Baldr Force EXE: Resolution
In a future so dependent on the virtual world that Denial of Service attacks are a potent act of terrorism, a group of freewheeling hackers have finally been caught. While the delinquent members of Steppenwolf flee from the virtual enforcement group FLAK, young Souma sees his friend murdered by one of FLAK’s officers. He’s soon pressed into serving with FLAK, and swearing to kill the officer responsible for Yuya’s death, he joins their fight against the terrorist group Fei Dao. But he should be careful, because when your virtual body is destroyed in the Wired, in real life your head explodes. And between betrayals, intrigues, his secret past and a dangerous “ghost” roaming the Wire, there are plenty of ways for Souma to lose his head.
Anime isn’t so much keeping cyberpunk alive anymore as it is violating Blade Runner’s corpse, recycling the same material over and over again. Baldr Force EXE: Resolution is a perfect example of this. There is nothing new to its setting or concept, right down to its pseudo-technological jargon. And it not only uses the same ideas and themes that Ghost in the Shell and Serial Experiments Lain used to great effect, it takes a full step backwards from what made those elements work, making it bland and lifeless. I suppose this shouldn’t be surprising, since the OVA is based on a video game, where story rightfully takes a backseat to game design. But that doesn’t make it any less irritating.
What is surprising is how quickly Baldr Force recovers from its blandness and justifies its potential as a cinematic story. After a dull first episode, the ante is quickly upped once Souma realizes he’s not the only hacker from Steppen Wolf who has been forced to work for an unsavory organization. The next few episodes blast through some surprising twists and intense moments, culminating in a surreal ending. But unfortunately, those episodes are also rushed and poorly executed, with all the impact lost because it doesn’t stop to take a breath. If the studio had more time and money to work with this same story, it could have been better. Not that much better, mind you- it would’ve taken a lot more than just time and money to make it great- but it feels like it came so close to being a good popcorn-and-soda rental that it had to be mentioned.
Like Lain, the series also has elements of horror in it, but without the bite of social criticism. People’s heads pop like overripe melons, and the series ends with a sky high body count. There’s even a rape scene that will make the stoic fan squeamish. But it’s more a conceit than anything else- it would like to think it’s a horror cyberpunk series, but it only feels like it has a lot of violence. Atmosphere is a key part of horror movies, but in a setting as bland as this it’s hard to be frightened. Another problem is highlighted in the rape scene. The victim survives the ordeal, but because the series moves so quickly, she hardly seems any different afterwards. There’s no time to fully explore the consequences. And if things like rape and graphic death have only mild repercussions, how is the audience supposed to be frightened?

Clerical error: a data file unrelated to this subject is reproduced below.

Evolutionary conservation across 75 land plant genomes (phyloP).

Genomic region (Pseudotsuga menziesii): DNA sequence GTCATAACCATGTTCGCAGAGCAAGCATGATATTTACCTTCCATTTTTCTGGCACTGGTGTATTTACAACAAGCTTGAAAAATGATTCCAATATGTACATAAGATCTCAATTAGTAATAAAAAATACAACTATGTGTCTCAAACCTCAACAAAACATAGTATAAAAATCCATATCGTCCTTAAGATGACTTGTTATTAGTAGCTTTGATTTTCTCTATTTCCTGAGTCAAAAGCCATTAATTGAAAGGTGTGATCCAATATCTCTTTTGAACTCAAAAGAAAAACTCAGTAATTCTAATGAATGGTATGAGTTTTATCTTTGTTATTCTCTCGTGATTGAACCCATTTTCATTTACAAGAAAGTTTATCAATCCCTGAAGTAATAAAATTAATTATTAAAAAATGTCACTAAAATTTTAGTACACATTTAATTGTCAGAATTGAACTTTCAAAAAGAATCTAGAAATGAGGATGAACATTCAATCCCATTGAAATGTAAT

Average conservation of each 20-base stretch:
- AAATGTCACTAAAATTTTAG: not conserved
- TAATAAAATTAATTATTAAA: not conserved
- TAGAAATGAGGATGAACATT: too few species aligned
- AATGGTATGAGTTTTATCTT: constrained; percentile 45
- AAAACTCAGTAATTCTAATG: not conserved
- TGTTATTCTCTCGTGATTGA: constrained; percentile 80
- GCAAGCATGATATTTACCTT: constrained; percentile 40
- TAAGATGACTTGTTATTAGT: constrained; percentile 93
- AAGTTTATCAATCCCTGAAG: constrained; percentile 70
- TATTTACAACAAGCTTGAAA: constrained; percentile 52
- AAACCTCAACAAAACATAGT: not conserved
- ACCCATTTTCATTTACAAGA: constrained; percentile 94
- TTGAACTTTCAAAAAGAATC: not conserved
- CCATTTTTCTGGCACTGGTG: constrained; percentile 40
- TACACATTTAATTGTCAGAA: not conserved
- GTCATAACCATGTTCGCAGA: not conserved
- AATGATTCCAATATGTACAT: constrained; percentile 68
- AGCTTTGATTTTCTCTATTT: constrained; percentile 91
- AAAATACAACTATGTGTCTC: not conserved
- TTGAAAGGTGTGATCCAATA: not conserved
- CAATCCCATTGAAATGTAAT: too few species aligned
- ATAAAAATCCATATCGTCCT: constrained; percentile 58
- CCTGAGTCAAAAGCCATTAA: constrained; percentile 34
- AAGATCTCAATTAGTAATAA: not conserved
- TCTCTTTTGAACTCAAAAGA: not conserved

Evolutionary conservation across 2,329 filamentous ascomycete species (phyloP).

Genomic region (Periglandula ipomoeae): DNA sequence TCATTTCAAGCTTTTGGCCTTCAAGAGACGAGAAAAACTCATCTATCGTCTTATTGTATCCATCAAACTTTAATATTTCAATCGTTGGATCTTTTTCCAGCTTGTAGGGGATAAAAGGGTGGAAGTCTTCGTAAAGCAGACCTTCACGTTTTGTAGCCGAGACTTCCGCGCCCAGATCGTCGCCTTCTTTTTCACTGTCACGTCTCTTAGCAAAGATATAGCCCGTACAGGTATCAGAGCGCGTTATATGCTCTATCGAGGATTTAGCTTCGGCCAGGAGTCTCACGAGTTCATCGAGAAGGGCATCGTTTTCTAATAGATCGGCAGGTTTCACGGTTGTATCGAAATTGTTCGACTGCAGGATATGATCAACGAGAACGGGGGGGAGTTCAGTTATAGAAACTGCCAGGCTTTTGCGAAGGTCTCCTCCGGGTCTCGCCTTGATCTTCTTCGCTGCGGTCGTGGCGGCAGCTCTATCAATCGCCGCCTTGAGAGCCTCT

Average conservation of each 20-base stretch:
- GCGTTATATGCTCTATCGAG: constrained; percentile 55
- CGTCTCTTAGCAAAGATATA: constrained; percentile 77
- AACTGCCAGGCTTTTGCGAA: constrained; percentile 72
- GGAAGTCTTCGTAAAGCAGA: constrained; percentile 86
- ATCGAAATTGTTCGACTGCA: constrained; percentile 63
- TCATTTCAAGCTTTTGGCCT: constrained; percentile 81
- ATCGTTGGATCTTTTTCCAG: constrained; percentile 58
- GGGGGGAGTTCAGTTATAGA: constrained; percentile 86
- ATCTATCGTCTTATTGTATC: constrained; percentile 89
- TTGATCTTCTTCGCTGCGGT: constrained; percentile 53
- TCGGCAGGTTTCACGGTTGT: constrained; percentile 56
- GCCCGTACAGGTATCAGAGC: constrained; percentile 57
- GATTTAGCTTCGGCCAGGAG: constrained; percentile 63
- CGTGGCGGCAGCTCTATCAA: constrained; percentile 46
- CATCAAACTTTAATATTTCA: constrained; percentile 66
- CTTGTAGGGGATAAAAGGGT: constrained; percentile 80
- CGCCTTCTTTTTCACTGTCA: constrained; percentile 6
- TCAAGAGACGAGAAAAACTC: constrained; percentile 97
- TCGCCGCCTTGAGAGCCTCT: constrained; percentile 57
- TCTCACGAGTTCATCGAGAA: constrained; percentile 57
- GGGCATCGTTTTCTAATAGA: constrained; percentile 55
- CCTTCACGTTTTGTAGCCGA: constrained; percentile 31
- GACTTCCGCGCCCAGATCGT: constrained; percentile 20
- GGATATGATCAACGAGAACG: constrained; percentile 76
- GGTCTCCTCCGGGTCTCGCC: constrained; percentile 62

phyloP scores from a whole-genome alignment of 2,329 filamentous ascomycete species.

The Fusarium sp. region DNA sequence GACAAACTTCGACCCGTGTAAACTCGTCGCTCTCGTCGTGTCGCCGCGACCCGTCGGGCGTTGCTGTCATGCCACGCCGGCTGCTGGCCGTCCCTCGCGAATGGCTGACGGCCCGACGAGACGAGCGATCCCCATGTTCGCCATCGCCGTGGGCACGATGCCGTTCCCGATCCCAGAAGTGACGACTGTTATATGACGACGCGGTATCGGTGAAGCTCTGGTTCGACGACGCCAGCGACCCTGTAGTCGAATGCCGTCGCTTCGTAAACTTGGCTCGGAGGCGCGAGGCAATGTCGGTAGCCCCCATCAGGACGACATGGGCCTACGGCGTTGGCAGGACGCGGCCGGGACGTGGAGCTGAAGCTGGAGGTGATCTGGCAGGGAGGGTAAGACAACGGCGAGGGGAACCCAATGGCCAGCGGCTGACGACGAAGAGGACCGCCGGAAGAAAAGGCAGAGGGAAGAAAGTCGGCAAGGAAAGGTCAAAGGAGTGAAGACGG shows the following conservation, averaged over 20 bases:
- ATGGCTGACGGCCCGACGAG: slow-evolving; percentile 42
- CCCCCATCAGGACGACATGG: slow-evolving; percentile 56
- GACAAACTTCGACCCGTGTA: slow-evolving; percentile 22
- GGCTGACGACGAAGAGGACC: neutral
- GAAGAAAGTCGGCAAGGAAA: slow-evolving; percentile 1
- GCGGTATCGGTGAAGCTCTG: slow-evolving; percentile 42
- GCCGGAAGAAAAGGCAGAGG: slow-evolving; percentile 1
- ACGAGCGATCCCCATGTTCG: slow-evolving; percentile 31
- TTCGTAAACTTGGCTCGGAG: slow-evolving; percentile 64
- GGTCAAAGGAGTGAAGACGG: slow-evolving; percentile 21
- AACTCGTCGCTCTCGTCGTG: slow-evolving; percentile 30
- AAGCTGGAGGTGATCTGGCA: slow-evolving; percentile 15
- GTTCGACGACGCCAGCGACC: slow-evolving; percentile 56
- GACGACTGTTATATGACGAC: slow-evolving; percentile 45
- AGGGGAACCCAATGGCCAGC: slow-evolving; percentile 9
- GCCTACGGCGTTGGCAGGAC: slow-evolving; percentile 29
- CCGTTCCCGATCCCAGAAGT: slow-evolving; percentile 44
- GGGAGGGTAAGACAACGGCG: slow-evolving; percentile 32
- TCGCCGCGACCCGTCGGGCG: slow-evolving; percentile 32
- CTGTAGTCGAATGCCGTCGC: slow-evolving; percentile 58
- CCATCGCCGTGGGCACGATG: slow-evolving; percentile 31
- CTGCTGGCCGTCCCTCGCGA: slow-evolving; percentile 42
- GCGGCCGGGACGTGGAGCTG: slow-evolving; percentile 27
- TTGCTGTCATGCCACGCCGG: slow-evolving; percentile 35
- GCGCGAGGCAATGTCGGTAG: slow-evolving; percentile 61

The animation doesn’t help either. The low budget shows; the studio obviously leaned heavily of cheap digital work and ugly CG graphics. It looks just as bad as a low budget television series- gone are the days when "OVA" meant a series would have detailed animation. The hackers in the Wired use mecha called Simulacrum that have the ugliest designs I have seen yet on a giant robot. Each of them sport spindly legs and thin bodies with huge shoulders- they look like anaemic fashion models with shoulder pads that are bigger than their heads. Characters are also constantly off model, despite their spartan design.
But even if all of this was fixed, at its heart, it still spouts the same, tired old ideas other cyberpunk movies have explored with deeper curiosity and honesty, and there’s little that can save it from that. Even it is a B-movie series that gets Z-movie execution, there’s no way to make something this comfortable with clichés be as provocative as it wants to be.
Add a star if you really like science fiction, or don’t mind watching something that retreads material tired, old material. — Bradley Meek
Recommended Audience: Exploding heads, rape, cannibalism, and nudity. While I don't think any of it is very affecting in this OVA, it's there.
Version(s) Viewed: Streaming subbed video from FUNimation.com
Review Status: Full (4/4)
Baldr Force EXE: Resolution © 2006 GIGA / Alchemist / B.E.R. Committee; FUNimation Entertainment
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